One clear impact of this move is an immediate recognition that the light has deepened, revealing new sub-worlds as it illuminates its warm drama. It has also lead me to explore, for the first time, gold leaf. At first, I thought it would be just another color to add to my palette. Soon it was clear that it has its own story each time I use it and its own meaning for the viewer each time I use it. Though it can be an accent if a painting calls for that, it is can also quite insistent about taking over the content. Gold leaf and I are getting acquainted.
I work in oils exclusively. My introduction to painting was with oils and I never tire of learning all the things that can be done with them. Painting from photos or from life, I will often sketch first on paper and then on canvas. Most other works begin with a single mark, line, or shape on canvas and proceed from there without an initial sketch. Selecting a painting’s size and the choice of brush versus palette knife grow entirely out of some initial vision of what I might want to convey in a new work.
If I were to capsulize what is so special to me about what I do, it might be to say that I do not ever see a blank canvas. The canvas itself has already started talking when I walk into the studio each morning. My hope is that the gratitude and wonder I feel at that first glance will make its way into every painting so that the viewer will share my adventure and head off on their own.
What’s the most rewarding aspect of being creative in your experience?
I believe that we each have an essential creative side to our souls. When I can, I try to encourage an exploration of that in others. While my own joy comes primarily from painting and the visual arts, there are many other ways to feed our instincts to be creative. I want to support all of them.
My primary reward from being an artist is the way I’ve shaped my very living in this world via the arts. I want to be always open to what’s in front of me and what might be. I want to recognize and share the stories in what I see and the beauty that may be found in unlikely places. In essence, the reward is discovery and the joy in knowing that, each day, something new and beautiful might happen if I remain open to it.
Along with that constant surprise, I take great pleasure in sharing, through the canvas, what I am discovering at that moment. Inevitably, a painting will change course as I try to do that. As it does, the vision and discovery get clarified and enhanced. I love to offer that adventure to others through my paintings.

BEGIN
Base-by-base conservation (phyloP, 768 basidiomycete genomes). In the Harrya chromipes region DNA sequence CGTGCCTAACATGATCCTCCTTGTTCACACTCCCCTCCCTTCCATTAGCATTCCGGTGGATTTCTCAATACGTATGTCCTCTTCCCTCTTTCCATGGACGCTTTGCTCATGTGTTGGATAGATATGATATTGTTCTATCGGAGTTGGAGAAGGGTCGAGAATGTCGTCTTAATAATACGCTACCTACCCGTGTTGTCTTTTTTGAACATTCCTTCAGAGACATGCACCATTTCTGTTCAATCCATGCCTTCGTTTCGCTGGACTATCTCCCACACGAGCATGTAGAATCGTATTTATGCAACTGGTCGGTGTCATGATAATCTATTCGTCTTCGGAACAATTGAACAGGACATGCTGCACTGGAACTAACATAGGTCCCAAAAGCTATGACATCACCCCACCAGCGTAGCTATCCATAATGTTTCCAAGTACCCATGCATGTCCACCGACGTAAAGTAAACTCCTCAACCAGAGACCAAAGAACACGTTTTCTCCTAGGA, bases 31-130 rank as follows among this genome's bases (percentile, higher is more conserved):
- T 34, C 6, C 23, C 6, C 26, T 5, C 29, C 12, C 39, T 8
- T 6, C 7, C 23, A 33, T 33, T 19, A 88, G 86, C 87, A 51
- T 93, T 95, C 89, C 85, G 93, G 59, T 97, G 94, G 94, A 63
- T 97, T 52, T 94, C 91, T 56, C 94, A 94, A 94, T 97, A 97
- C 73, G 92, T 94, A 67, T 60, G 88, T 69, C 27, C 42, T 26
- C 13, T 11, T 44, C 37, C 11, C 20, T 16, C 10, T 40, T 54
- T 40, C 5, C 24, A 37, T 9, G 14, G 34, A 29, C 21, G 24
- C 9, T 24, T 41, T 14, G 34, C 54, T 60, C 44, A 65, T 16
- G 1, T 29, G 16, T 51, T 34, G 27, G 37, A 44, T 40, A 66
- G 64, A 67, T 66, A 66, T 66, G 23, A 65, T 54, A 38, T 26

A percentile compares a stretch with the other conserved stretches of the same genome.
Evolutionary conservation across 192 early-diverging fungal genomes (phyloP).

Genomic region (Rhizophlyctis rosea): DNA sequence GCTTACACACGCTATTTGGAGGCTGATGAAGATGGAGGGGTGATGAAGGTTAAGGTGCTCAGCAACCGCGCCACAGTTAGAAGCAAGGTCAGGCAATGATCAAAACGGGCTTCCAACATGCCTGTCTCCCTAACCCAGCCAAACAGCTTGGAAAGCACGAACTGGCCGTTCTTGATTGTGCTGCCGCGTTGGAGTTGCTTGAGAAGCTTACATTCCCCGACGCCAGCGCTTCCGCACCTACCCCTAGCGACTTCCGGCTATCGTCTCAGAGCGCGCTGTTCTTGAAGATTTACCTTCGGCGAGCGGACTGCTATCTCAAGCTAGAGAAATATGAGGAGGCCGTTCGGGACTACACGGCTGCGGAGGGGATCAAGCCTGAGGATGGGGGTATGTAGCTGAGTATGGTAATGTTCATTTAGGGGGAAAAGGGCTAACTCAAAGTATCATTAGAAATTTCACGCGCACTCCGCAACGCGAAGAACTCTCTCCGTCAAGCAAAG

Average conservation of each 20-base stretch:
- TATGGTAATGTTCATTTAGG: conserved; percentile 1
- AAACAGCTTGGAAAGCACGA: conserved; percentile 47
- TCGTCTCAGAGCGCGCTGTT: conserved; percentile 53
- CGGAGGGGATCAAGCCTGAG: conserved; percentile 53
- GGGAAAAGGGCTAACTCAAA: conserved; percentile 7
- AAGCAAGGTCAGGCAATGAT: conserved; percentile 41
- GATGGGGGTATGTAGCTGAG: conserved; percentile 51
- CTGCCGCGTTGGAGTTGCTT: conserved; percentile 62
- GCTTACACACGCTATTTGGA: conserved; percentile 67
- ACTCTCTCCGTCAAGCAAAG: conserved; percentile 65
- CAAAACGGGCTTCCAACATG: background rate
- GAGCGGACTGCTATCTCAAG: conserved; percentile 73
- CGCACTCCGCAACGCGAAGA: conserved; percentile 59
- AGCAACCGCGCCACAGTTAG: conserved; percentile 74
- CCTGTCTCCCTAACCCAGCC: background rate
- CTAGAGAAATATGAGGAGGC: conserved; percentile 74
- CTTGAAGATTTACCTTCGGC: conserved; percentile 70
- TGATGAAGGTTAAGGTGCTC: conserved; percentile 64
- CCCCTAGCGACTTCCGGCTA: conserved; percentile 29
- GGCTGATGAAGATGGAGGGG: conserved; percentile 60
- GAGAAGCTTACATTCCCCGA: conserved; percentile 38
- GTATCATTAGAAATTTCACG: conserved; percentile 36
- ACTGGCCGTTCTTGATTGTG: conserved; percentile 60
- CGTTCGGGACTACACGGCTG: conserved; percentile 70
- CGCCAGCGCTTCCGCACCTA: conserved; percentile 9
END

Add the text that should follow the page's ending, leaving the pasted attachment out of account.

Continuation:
There is a mystery and wonder to what I do and I’m so grateful I get to do it. Imagine: A bunch of chemicals residing in tubes of paint can develop somehow into an entire world on a patch of canvas! Learning that every day is my biggest reward for showing up.
Can you tell us about a time you’ve had to pivot?
I’m a believer and a celebrator of turning the page to new adventure and outlook. Our internal and external worlds are always so much bigger than we can know at any moment so I love exploring what’s new.
My own major career pivot was indeed the leap into the full-time creative world after years as a teacher, city planner, and operator of a family business. It was a starting over and with that change, the challenges of being the raw beginner were great but I never felt them to be anything but natural and welcome.
One important catalyst for me to make that change came from a young cousin whom I did not know well at the time. He asked me what I was doing and I must have answered that I was running a business but not at all crazy about it. “So why are you doing it then?” was his response. Hearing that, I knew I had no good response and had but one thing to do. It took several years to find my way into the a creative career but I began that journey in earnest as soon as he asked that simple and essential question.
- Website: www.joelbarr.com
- Instagram: https://www.instagram.com/joelbarr6/
- Facebook: https://www.facebook.com/JoelBarrFineArt
- Linkedin: https://www.linkedin.com/in/joel-barr-b47b195/
Grace Barr and Joel Barr